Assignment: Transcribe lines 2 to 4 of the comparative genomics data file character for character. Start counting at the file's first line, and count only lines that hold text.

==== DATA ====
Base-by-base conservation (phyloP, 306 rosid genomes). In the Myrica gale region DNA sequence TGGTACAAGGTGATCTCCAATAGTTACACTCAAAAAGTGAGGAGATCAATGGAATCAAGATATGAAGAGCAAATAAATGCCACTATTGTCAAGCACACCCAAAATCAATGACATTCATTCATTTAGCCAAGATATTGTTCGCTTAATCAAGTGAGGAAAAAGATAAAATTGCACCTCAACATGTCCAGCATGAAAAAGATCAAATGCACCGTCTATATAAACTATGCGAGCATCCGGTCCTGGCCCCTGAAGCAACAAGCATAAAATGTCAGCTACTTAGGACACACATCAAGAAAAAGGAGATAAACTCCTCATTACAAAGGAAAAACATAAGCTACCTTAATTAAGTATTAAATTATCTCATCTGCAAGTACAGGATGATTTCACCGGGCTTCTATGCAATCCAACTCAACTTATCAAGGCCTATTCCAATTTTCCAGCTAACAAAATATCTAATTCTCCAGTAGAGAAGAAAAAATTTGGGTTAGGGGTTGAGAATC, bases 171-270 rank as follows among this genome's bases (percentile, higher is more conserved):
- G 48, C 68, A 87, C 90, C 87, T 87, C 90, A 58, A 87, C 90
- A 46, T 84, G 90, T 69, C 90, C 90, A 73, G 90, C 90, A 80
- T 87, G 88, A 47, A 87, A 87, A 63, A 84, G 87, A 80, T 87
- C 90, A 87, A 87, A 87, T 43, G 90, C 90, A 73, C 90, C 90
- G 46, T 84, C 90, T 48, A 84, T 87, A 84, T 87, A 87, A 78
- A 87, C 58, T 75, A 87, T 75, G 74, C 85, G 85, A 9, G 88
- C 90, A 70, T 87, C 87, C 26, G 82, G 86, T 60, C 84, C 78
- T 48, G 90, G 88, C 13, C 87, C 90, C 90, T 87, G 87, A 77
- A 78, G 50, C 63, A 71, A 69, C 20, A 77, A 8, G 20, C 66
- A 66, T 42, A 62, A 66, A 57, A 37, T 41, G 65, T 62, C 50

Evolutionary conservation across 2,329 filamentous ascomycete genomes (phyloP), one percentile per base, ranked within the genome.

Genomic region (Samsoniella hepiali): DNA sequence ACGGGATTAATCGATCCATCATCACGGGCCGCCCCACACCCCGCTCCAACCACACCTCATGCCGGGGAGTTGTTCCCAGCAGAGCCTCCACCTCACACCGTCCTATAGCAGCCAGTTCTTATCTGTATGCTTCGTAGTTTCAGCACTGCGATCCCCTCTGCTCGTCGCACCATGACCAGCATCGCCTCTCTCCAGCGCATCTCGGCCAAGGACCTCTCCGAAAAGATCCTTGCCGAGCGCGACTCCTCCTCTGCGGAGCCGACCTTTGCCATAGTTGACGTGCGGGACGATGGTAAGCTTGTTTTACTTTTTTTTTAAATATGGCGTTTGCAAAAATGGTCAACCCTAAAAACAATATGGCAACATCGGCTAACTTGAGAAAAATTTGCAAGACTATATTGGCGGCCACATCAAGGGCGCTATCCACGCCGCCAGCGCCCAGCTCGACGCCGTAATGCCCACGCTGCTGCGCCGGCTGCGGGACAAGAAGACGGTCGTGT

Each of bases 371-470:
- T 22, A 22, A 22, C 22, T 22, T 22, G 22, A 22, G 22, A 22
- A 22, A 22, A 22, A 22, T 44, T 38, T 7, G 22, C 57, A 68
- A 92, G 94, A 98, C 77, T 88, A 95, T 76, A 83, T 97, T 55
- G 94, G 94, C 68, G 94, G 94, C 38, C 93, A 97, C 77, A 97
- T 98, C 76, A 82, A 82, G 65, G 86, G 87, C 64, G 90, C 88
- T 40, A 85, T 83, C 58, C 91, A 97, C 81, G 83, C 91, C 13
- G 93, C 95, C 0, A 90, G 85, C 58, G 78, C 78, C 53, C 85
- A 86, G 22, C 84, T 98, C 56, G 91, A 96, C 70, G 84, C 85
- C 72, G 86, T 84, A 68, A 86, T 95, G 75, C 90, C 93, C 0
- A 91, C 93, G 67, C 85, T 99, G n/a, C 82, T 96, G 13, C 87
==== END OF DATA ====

- G 48, C 68, A 87, C 90, C 87, T 87, C 90, A 58, A 87, C 90
- A 46, T 84, G 90, T 69, C 90, C 90, A 73, G 90, C 90, A 80
- T 87, G 88, A 47, A 87, A 87, A 63, A 84, G 87, A 80, T 87